The first time Ricky Carson remembers being called out for being black was in the fifth grade.
“Growing up in Corvallis, I didn't necessarily experience racism,” he said. “I experienced this other thing called ignorance.”
A white girl in his Hoover Elementary School class told him he’d make more friends if he bleached his skin. She didn’t know what she said was racist. Neither did Carson, until years later. But that day, he ran to the bathroom and cried because her words hurt all the same.
Carson, a 2017 College Hill graduate now studying mass media at the University of West London, attended the Rotary Club of Greater Corvallis’ Zoom meeting on Friday to share his story as a miseducated black man from the mid-valley.
“I grew up in Corvallis never really understanding why I had this feeling that I didn't belong,” Carson said.
Although Oregon — especially the more liberal western side and cities like Portland — has a national reputation for being a more progressive state, Carson said Oregonians still have much to learn and a lot to be reminded of when it comes to the racial history of the U.S. He especially pointed out schooling flaws regarding white supremacy and slavery.
“It was kind of just, ‘The United States had slavery. It was bad. We don't have that anymore. Things are good again,’” he said. “And that's basically all I got … Slavery was a real thing. And it's still affecting us to this very day. I did not get that.”
He was adopted as an infant by a white lesbian couple and has a light brown complexion — which, he said, has given him the ability to live a more privileged life than some black people.
Carson has protested in Portland in recent days with people of all age groups, races and socioeconomic backgrounds and said he’s kept these things in mind.
“I have a very white name,” Carson said. “I do have a certain benefit from colorism. And so I feel like the reason why, perhaps, I haven't had as bad experiences with the police … is because of a number of things.”
Although he said he’s not against police officers generally, Carson said he recognizes that there is a negative cultural perception of police in the black community. He pointed to police responding peacefully to the many white people who, armed with weapons, protested national health guidelines and stay-at-home orders due to the coronavirus outbreak. When Black Lives Matter protests surged, however, the response was much different.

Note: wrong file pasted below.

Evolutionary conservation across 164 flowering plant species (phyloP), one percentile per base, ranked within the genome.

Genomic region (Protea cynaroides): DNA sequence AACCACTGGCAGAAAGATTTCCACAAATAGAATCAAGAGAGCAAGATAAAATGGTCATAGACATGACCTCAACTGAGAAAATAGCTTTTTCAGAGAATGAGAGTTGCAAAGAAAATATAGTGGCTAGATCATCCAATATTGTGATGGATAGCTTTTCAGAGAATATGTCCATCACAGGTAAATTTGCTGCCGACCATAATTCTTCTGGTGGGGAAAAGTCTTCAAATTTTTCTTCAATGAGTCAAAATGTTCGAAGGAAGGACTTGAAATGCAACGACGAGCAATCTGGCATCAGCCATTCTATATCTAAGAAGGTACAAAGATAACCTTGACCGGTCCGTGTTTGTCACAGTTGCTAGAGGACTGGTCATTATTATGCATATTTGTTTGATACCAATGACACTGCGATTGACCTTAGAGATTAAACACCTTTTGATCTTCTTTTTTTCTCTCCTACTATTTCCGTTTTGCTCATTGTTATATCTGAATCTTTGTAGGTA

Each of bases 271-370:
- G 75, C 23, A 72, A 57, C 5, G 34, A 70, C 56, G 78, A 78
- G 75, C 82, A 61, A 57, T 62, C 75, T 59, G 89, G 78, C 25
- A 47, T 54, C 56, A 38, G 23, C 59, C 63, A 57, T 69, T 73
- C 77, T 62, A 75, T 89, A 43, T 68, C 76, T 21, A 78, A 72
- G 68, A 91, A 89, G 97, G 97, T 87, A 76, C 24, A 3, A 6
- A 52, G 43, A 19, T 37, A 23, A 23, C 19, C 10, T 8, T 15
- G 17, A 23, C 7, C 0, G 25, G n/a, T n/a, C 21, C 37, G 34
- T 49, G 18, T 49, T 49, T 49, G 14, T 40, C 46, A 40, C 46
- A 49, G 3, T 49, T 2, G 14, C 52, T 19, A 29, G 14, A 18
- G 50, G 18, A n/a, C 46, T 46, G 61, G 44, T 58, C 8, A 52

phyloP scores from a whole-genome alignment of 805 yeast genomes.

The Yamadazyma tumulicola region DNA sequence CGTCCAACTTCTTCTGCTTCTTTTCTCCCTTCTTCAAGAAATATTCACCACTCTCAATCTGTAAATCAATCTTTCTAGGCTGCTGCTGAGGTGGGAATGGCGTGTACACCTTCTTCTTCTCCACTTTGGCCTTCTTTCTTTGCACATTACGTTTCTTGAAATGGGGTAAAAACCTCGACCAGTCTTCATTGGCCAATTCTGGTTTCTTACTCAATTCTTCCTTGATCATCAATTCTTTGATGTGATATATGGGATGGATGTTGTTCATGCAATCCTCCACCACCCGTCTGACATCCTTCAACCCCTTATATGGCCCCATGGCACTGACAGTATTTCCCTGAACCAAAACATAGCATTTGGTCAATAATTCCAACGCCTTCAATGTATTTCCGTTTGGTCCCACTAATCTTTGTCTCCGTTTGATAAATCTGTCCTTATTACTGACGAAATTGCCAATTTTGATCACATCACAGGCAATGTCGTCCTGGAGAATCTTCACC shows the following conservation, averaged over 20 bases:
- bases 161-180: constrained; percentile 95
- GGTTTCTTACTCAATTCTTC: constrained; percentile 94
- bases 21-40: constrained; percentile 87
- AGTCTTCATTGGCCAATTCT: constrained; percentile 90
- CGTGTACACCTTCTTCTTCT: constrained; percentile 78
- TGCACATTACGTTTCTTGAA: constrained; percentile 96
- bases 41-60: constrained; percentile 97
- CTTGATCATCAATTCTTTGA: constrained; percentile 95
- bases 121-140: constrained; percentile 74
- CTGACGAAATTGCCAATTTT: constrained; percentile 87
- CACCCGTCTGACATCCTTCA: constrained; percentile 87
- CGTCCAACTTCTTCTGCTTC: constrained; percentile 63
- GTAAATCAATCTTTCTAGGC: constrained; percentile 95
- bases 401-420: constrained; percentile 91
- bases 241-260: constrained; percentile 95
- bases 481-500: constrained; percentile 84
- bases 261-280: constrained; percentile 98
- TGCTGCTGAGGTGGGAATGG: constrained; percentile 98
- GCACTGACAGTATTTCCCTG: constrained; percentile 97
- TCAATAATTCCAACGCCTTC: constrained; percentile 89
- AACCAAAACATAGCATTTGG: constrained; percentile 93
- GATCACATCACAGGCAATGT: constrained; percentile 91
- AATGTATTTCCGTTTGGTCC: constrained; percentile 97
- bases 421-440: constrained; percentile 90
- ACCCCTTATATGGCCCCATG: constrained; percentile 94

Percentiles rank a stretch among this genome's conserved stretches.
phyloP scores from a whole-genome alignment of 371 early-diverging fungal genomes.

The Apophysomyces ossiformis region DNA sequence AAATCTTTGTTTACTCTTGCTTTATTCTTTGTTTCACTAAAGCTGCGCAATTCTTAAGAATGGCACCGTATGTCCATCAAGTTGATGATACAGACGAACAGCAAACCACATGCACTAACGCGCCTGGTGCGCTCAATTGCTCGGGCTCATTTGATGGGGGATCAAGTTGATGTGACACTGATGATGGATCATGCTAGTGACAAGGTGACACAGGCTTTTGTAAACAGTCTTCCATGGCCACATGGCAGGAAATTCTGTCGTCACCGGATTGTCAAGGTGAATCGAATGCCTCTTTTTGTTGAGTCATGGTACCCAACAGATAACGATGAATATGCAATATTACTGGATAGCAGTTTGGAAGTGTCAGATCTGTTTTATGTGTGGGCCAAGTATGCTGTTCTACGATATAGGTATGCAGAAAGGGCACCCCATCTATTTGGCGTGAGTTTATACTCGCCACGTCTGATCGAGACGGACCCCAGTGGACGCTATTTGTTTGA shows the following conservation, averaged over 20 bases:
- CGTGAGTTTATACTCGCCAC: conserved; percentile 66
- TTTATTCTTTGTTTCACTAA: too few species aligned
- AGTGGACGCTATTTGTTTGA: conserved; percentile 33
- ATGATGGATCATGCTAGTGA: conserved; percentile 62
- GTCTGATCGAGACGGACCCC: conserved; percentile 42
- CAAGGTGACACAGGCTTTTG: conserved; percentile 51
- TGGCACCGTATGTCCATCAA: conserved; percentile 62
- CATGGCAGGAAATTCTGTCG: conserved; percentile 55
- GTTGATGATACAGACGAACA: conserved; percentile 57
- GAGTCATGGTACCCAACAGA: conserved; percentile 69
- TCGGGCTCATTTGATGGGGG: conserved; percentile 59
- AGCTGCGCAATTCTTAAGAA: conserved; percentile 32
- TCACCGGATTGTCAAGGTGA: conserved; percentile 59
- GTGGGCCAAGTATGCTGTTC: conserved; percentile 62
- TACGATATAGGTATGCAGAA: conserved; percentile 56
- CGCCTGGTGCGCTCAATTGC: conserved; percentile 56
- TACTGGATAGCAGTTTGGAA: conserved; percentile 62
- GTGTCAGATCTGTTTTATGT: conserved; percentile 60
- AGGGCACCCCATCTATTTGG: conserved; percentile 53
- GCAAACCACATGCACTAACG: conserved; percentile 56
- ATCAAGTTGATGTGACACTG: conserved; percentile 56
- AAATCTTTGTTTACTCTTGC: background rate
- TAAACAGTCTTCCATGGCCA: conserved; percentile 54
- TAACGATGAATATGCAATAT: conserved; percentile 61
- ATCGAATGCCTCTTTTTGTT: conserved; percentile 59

“This country is literally built off of white supremacy and capitalism,” he said. “They stole land from Native Americans. They imported labor — slaves — from another continent to then build (on) and cultivate the land. And they created these class systems that were inhumane (and) almost entirely impossible to get out of.”
After slavery was outlawed, Carson noted, freedmen had no wealth and the task of navigating slavery’s residual racist systems — including police forces whose main jobs were to protect the property (which historically included slaves) of white citizens.
That’s why, he said, it’s important for non-persons of color to continue reflecting on their privileges and biases.
Rotary Club President Tiffany Bailey made it clear to the nearly 130 Zoom attendees that it is not the job of black people to teach others about their oppression; it should be widely researched.
Carson, she said, “was not invited to preach to the choir, and he was not invited also to provoke shame.”
“This is not a one time forum,” Bailey said. “We know each other and care about each other and hold a space where we are allowed to disagree with each other. I just want … to reflect that and that we can grow old together in navigating these spaces.”
Ways that Carson suggested people can start educating themselves and supporting movements like Black Lives Matter include reading up on the history of African slavery and donating to historic organizations like the NAACP.
He also urged school districts to hire more diverse teachers and offer more training to those who are non-black. Carson suggested more police officers receive similar training and build connections with the communities they monitor.
“The only person of color that was my teacher (were) a couple of people from the Latinx community,” he said. “There was no one throughout my entire education … close to looking like me — no one close to understanding that, ‘Hey, this kid is growing up in a society that’s going to want to knock him down.”
Carson’s reflections brought club member Dave Henderer, a white man with an adopted black son, to tears.
“The thought of him suffering just tears me up and makes me angry,” Henderer said of his son. “I think people are waking up. There’s hope. People love you (and) you are wanted.”
The next time a non-black person finds themselves racially profiling someone else, judging someone for their financial situation, or even rapping the N-word in songs, Carson said, they should consider that the community would be better off if these discriminatory actions are addressed.
“If you treat people like human beings, then you can build a bigger and stronger community,” he said. “And, in turn, our community will then prosper.”
Reporter Nia Tariq can be reached at firstname.lastname@example.org.
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